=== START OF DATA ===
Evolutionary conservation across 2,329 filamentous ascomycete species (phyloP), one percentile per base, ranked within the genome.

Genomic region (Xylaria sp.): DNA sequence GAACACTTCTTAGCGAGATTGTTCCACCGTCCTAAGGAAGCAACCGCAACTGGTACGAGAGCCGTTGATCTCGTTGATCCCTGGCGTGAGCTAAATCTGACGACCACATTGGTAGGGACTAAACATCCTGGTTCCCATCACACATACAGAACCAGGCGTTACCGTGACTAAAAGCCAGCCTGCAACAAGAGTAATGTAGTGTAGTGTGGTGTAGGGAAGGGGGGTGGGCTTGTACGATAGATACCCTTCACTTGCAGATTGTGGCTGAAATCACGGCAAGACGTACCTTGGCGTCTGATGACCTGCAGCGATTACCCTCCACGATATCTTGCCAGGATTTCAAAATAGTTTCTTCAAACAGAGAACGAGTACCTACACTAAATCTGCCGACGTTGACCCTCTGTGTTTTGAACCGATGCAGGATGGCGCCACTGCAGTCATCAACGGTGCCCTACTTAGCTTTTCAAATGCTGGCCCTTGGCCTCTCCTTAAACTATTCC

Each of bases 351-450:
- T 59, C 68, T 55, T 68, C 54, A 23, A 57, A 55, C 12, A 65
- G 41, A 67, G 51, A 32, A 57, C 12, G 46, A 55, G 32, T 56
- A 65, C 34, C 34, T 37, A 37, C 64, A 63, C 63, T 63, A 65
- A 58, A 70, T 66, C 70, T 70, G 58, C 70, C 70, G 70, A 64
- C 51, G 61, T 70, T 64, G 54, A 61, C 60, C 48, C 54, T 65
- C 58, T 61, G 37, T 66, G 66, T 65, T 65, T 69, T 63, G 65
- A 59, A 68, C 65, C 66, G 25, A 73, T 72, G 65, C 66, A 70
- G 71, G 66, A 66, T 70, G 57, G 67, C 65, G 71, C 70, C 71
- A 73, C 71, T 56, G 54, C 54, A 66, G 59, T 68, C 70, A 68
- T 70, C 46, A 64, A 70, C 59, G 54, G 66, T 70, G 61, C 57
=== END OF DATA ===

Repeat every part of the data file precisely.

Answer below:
Evolutionary conservation across 2,329 filamentous ascomycete species (phyloP), one percentile per base, ranked within the genome.

Genomic region (Xylaria sp.): DNA sequence GAACACTTCTTAGCGAGATTGTTCCACCGTCCTAAGGAAGCAACCGCAACTGGTACGAGAGCCGTTGATCTCGTTGATCCCTGGCGTGAGCTAAATCTGACGACCACATTGGTAGGGACTAAACATCCTGGTTCCCATCACACATACAGAACCAGGCGTTACCGTGACTAAAAGCCAGCCTGCAACAAGAGTAATGTAGTGTAGTGTGGTGTAGGGAAGGGGGGTGGGCTTGTACGATAGATACCCTTCACTTGCAGATTGTGGCTGAAATCACGGCAAGACGTACCTTGGCGTCTGATGACCTGCAGCGATTACCCTCCACGATATCTTGCCAGGATTTCAAAATAGTTTCTTCAAACAGAGAACGAGTACCTACACTAAATCTGCCGACGTTGACCCTCTGTGTTTTGAACCGATGCAGGATGGCGCCACTGCAGTCATCAACGGTGCCCTACTTAGCTTTTCAAATGCTGGCCCTTGGCCTCTCCTTAAACTATTCC

Each of bases 351-450:
- T 59, C 68, T 55, T 68, C 54, A 23, A 57, A 55, C 12, A 65
- G 41, A 67, G 51, A 32, A 57, C 12, G 46, A 55, G 32, T 56
- A 65, C 34, C 34, T 37, A 37, C 64, A 63, C 63, T 63, A 65
- A 58, A 70, T 66, C 70, T 70, G 58, C 70, C 70, G 70, A 64
- C 51, G 61, T 70, T 64, G 54, A 61, C 60, C 48, C 54, T 65
- C 58, T 61, G 37, T 66, G 66, T 65, T 65, T 69, T 63, G 65
- A 59, A 68, C 65, C 66, G 25, A 73, T 72, G 65, C 66, A 70
- G 71, G 66, A 66, T 70, G 57, G 67, C 65, G 71, C 70, C 71
- A 73, C 71, T 56, G 54, C 54, A 66, G 59, T 68, C 70, A 68
- T 70, C 46, A 64, A 70, C 59, G 54, G 66, T 70, G 61, C 57